Today in 1942, President Franklin D. Roosevelt reinstated Woodrow Wilson’s National War Labor Board (NWLB) in an attempt to forestall labor-management conflict during World War II.
The NWLB was formed in 1940 as the National Defense Advisory Board; later it became the Labor Division of the Office of the Production of Management (OPM), which morphed into the National Defense Mediation Board (NDMB) until 1942 when Roosevelt renamed the unit the National War Labor Board.
Although the NWLB was established to mediate between parties involved in industrial disputes, Roosevelt also gave the board power to intercede and impose settlements in order to preempt any pause in production. The following October, Roosevelt issued the Order Providing for the Stabilization of the National Economy, which expanded the NWLB’s control over wages and prices by stipulating that any adjustment of wages had to be cleared through it.
The Truman administration discontinued the National War Labor Board in 1946, giving labor-arbitration duties back to the National Labor Relations Board.
Today in 1991 Congress authorized President George Bush to use military force against Iraq following its invasion of Kuwait.
Today in 1996 the first joint American-Russian military operation since World War II occurred as Russian troops arrived to aid in peacekeeping efforts in Bosnia.
Today in 1999 President Bill Clinton sent a check for $850,000 to Paula Jones officially ending the sensational sexual harassment legal case that ultimately endangered his presidency. The lawsuit exposed the president’s affair with Monica Lewinsky.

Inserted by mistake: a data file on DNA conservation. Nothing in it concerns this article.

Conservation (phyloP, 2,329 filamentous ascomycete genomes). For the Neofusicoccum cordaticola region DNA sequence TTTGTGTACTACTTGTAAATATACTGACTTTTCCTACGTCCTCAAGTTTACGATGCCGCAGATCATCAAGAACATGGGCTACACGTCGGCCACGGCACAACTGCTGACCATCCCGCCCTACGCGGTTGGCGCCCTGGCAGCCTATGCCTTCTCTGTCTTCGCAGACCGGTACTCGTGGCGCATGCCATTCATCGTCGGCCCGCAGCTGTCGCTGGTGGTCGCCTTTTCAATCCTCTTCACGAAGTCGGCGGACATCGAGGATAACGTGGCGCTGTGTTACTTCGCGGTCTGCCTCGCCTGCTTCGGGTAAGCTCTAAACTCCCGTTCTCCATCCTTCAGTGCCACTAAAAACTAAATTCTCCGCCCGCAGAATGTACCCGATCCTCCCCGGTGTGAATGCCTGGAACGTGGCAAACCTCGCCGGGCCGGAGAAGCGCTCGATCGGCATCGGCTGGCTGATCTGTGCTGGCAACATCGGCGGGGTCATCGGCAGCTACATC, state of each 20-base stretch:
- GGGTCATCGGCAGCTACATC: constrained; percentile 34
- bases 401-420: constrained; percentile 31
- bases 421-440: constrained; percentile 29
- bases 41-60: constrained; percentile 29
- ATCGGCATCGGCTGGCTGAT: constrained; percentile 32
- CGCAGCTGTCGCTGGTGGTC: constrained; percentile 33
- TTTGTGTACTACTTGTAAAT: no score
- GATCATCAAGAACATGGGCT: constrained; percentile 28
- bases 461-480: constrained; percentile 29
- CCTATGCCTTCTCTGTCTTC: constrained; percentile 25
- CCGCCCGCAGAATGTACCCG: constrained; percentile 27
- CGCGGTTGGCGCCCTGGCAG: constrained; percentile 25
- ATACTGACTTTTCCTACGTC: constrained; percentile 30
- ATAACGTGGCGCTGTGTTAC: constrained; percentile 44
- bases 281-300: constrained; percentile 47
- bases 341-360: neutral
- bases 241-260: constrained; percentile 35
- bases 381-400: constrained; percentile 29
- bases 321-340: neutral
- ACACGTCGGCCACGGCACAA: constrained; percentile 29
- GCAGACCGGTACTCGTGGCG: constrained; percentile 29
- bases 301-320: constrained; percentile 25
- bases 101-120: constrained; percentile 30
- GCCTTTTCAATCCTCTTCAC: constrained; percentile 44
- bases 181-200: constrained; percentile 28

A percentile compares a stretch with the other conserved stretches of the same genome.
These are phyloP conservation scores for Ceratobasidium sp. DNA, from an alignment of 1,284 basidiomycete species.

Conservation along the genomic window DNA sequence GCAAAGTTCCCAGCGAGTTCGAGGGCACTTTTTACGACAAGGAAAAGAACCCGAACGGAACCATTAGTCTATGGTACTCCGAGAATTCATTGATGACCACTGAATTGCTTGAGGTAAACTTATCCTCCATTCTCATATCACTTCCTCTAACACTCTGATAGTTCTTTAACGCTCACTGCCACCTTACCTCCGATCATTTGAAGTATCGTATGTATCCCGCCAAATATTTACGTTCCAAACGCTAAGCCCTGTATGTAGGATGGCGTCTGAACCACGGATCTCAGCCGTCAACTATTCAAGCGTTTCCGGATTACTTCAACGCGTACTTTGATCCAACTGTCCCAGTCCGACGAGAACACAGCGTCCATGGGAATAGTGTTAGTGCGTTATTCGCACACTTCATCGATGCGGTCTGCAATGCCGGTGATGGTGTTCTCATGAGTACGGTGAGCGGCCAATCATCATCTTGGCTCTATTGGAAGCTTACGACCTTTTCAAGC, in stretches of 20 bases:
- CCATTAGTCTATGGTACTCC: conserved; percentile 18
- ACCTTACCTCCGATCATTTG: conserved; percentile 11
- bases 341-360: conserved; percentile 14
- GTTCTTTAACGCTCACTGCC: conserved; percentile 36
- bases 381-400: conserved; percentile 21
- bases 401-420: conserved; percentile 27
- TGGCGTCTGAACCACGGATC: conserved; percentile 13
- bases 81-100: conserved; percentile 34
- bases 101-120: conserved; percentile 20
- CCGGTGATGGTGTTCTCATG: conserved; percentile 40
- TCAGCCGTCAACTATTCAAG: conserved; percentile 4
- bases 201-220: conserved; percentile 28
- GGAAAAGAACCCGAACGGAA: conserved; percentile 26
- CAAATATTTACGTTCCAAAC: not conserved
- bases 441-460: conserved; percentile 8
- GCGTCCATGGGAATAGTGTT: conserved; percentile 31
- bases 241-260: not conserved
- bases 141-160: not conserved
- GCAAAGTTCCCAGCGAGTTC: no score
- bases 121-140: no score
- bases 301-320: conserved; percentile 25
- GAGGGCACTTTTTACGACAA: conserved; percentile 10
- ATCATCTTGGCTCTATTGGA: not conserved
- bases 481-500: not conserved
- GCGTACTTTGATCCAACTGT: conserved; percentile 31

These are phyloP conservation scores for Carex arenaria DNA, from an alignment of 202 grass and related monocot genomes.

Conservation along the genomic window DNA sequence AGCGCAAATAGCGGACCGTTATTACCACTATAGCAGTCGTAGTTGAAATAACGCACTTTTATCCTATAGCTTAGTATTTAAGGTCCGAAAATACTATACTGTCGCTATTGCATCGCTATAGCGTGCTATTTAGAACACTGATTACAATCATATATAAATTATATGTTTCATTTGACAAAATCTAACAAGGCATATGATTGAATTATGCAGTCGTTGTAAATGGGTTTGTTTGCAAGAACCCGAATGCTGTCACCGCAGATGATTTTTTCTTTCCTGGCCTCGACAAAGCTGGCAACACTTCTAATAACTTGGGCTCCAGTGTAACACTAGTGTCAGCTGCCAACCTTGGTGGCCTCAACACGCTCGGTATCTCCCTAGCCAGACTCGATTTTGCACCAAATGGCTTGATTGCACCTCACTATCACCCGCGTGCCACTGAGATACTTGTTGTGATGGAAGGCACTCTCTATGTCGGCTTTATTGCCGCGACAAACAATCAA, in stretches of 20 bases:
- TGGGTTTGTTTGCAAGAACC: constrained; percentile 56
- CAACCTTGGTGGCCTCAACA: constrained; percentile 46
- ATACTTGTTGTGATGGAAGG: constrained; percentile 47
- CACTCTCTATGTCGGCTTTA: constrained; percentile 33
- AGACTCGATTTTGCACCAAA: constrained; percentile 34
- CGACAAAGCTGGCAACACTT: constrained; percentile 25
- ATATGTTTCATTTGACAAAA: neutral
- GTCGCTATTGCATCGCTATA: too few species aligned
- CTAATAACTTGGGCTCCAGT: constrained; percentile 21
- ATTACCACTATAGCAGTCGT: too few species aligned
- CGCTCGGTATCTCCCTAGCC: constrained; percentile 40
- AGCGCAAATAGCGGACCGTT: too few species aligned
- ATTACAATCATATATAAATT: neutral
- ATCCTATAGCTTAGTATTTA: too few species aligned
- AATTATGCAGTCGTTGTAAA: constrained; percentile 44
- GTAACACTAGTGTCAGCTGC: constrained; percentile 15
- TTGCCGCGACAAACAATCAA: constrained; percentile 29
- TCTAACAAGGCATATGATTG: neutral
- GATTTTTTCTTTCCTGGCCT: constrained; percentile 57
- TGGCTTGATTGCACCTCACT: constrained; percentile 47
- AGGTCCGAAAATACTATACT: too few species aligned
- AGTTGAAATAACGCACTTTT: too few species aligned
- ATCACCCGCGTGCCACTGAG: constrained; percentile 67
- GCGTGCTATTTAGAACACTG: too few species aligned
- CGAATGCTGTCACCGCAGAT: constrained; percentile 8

Happy birthday John Winthrop, English lawyer, born today in 1587 (or 1588) at Edwardstone, Suffolk, England.
Winthrop was a Puritan leader who led groups to the New World in 1628 and founded a number of communities on the shores of Massachusetts Bay and the Charles River. He was the elected first governor of the Massachusetts Bay Colony.
Winthrop died of natural causes March 26, 1649, at Boston, Massachusetts Bay Colony and is buried in what is now called the King’s Chapel Burying Ground in Boston. He was age 61.
Happy birthday John Hancock, merchant, statesman, and Founding Father, who was born today 1737 (January 12, 1736, Old Style calendar) at Braintree (now Quincy), Province of Massachusetts Bay.
Hancock was a delegate to the Continental Congress, president of the Second Continental Congress, first signer of the Declaration of Independence with a prominent signature, and first and third governor of Massachusetts.
Hancock died October 8, 1793, at his estate Hancock Manor, Boston, Massachusetts. He was age 56.
Happy birthday John Griffith Chaney, later John Griffith “Jack” London, sailor, oyster pirate, fish patroller, hobo, jail inmate for vagrancy, Klondike gold prospector, socialist activist, journalist and prolific writer, born today in 1876 at San Francisco, California.
While in Alaska, London wrote stories about the region and his first collection of stories “The Son of the Wolf” (1900) was published. In his 17-year writing career he wrote 50 fiction and nonfiction books. London is probably best known for “The Call of the Wild” (1903), “The Sea Wolf” (1904) and “White Fang” (1906).
London died November 22, 1916, at his ranch, Glen Ellen, California, where his ashes are buried. He was age 40. He is said to have been a suicide; this is disputed by researchers and biographers.
His ranch is now a National Historic Landmark and Jack London State Historic Park.